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The Orange Chair Podcast, Episode 6: Blue Prism Digital Assets

OnBase Task Automation with RPA

By

Greg Aiken

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Read Time: 12 minutes

Automating OnBase Tasks with RPA

Episode 6: Blue Prism Digital Assets – OnBase Connectors

The following is a transcription from Episode 6 of The Orange Chair Podcast. Today, we’ll discuss four programs we created to help you automate within your OnBase document management software. All of the Blue Prism OnBase digital assets discussed in today’s episode can be found here.

To listen to the full episode, or any other episode, you may do so by selecting your preferred podcast listening method on The Orange Chair Podcast page.

Enjoy!

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Introduction

Alex Frazier: In today’s episode, we have Chandler Coffman and Chris Ellenburg talking about the Blue Prism Digital Exchange and the work that they’ve done for it, creating RPA assets that integrate with OnBase. So I’m your host, Alex Frazier. And let’s jump on into this podcast.

Hello everybody. Welcome back to The Orange Chair Podcast.

Today we have Chandler Coffman and Chris Ellenburg in the orange chair, or chairs, I should say. We’re gonna be talking about the Blue Prism Digital Exchange and the Blue Prism Digital Exchange assets. that KeyMark has created.

Alex Frazier (59s): So I’m gonna pitch it over to them and let them introduce themselves to you.

Chris Ellenburg (1m 4s): Hi, my name is Chris Ellenberg. I’m the RPA services manager.

Chandler Coffman (1m 8s): I’m Chandler Coffman. I’m an integrations engineer. I’ve been working at KeyMark for about three years now. And this was very interesting project to do very different from what we have done in the past.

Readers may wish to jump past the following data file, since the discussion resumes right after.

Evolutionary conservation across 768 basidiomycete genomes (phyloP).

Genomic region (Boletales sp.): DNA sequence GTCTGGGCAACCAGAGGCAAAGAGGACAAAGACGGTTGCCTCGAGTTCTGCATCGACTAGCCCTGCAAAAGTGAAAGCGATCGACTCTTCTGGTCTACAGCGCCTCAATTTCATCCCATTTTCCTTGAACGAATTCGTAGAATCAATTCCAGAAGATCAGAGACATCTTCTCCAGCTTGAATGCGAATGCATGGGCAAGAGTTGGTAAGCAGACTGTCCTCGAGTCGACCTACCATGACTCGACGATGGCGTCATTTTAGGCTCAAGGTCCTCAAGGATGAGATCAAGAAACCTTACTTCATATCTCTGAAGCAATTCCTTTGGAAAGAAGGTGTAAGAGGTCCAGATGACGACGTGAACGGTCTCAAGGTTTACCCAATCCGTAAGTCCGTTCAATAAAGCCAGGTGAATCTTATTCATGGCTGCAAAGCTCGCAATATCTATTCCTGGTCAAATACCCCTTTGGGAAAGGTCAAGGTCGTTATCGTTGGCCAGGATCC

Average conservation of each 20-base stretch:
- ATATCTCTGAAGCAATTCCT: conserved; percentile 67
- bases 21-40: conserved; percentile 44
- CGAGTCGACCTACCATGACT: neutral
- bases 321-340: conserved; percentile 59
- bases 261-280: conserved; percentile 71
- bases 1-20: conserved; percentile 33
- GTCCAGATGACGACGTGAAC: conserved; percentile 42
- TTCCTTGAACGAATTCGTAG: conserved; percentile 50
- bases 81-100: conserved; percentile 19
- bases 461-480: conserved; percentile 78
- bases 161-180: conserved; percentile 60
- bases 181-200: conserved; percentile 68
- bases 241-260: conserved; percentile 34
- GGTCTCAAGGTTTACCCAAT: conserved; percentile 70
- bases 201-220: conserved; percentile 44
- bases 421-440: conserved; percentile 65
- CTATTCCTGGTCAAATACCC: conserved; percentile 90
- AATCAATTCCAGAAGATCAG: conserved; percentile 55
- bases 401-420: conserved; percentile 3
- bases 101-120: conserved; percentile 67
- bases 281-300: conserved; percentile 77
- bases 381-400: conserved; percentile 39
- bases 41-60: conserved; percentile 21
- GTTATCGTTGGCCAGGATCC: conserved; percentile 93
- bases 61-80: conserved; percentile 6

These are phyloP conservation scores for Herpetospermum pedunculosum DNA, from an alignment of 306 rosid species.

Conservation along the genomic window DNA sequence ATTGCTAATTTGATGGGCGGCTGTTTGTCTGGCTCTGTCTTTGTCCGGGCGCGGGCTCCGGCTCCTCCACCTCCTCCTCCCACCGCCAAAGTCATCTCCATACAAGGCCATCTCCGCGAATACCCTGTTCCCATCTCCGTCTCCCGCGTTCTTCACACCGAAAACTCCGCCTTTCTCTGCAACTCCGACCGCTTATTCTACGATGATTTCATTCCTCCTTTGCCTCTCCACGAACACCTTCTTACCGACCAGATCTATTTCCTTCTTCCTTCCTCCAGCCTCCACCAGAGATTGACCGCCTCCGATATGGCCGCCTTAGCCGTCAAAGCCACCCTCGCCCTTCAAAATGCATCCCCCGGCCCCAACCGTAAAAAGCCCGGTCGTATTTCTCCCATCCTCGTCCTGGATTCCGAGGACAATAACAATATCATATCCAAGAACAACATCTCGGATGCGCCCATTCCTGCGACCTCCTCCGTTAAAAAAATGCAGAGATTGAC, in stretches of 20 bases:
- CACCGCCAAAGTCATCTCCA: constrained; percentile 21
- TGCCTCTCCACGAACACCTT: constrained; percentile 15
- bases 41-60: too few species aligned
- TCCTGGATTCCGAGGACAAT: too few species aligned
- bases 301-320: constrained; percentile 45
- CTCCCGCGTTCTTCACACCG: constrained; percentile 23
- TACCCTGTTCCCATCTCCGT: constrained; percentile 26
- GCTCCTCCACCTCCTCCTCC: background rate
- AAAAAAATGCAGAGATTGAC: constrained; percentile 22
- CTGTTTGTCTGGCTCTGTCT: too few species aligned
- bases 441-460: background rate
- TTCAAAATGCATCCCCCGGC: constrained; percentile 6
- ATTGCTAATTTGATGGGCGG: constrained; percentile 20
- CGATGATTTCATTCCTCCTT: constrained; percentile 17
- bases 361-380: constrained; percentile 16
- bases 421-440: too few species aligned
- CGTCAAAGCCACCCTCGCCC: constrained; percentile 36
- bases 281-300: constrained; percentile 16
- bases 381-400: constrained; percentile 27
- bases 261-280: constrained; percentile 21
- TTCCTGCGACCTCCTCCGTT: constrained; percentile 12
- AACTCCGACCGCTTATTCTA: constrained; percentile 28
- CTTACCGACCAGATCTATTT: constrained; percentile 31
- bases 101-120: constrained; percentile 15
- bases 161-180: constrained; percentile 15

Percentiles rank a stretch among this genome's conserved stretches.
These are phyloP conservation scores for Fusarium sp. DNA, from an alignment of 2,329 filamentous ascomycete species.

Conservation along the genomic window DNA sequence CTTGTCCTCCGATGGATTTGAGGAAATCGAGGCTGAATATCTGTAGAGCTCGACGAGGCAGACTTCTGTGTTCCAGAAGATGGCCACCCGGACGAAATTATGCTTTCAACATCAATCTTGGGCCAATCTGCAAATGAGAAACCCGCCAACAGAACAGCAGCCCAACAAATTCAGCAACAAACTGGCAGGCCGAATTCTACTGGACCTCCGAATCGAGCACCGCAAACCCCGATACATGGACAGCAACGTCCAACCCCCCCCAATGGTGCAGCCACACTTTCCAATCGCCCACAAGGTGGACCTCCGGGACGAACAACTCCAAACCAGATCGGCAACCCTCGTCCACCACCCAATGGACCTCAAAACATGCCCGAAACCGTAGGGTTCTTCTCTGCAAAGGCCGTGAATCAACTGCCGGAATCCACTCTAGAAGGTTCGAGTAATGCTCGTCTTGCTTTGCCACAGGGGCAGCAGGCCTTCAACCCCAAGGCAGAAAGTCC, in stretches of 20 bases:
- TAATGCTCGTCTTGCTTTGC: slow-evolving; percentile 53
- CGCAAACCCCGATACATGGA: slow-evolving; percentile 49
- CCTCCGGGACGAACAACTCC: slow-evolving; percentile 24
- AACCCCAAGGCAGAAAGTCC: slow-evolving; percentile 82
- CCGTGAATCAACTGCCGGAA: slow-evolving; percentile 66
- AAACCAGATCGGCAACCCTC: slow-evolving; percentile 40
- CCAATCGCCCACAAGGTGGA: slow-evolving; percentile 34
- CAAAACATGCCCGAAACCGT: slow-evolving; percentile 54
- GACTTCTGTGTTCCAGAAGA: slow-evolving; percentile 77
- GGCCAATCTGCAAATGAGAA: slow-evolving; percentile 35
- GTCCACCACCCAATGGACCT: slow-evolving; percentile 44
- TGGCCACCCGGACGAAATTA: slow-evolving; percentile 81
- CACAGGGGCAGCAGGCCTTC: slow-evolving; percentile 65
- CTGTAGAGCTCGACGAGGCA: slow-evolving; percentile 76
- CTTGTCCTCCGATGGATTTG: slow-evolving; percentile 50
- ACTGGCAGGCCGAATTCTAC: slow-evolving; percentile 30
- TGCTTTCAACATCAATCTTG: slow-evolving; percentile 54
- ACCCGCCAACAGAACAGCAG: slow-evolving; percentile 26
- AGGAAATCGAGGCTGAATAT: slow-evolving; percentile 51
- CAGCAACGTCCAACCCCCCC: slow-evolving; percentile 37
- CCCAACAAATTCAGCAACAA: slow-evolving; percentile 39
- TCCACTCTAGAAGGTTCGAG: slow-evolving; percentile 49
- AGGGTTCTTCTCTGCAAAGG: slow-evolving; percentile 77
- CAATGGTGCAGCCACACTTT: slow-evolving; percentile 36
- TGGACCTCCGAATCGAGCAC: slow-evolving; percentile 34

Why Automate OnBase?

Alex Frazier (1m 21s): Yeah. How was it different than what you guys have done in the past?

Chandler Coffman (1m 24s): So normally OnBase is kind of self contained. It can do a lot of things by itself, very well, but for those instances where you need it to go that extra mile and you have to utilize the API, depending on what kind of application you’re trying to work the API into, it can present its own types of challenges. And speaking from two times through experience now, we have had quite a few challenges with getting these assets running.

Chandler Coffman (1m 57s): But now that we have, we are the third one went a lot smoother, I would say. And definitely the fourth one I imagine will come along even better.

Alex Frazier (2m 7s): Great. So, so you guys have two digital exchange assets out right now?

Chris Ellenburg (2m 12s): Actually three now three. We started out with the two release those at the same time, and then we released the OnBase File Upload.

Alex Frazier (2m 19s): And there’s a fourth one coming?

Chris Ellenburg (2m 20s): Fourth one we’re shooting for about mid February (2020).

What is the Blue Prism Digital Exchange?

Alex Frazier (2m 23s): Okay. So let’s back up a little bit. So can you guys tell us, what is the Blue Prism Digital Exchange?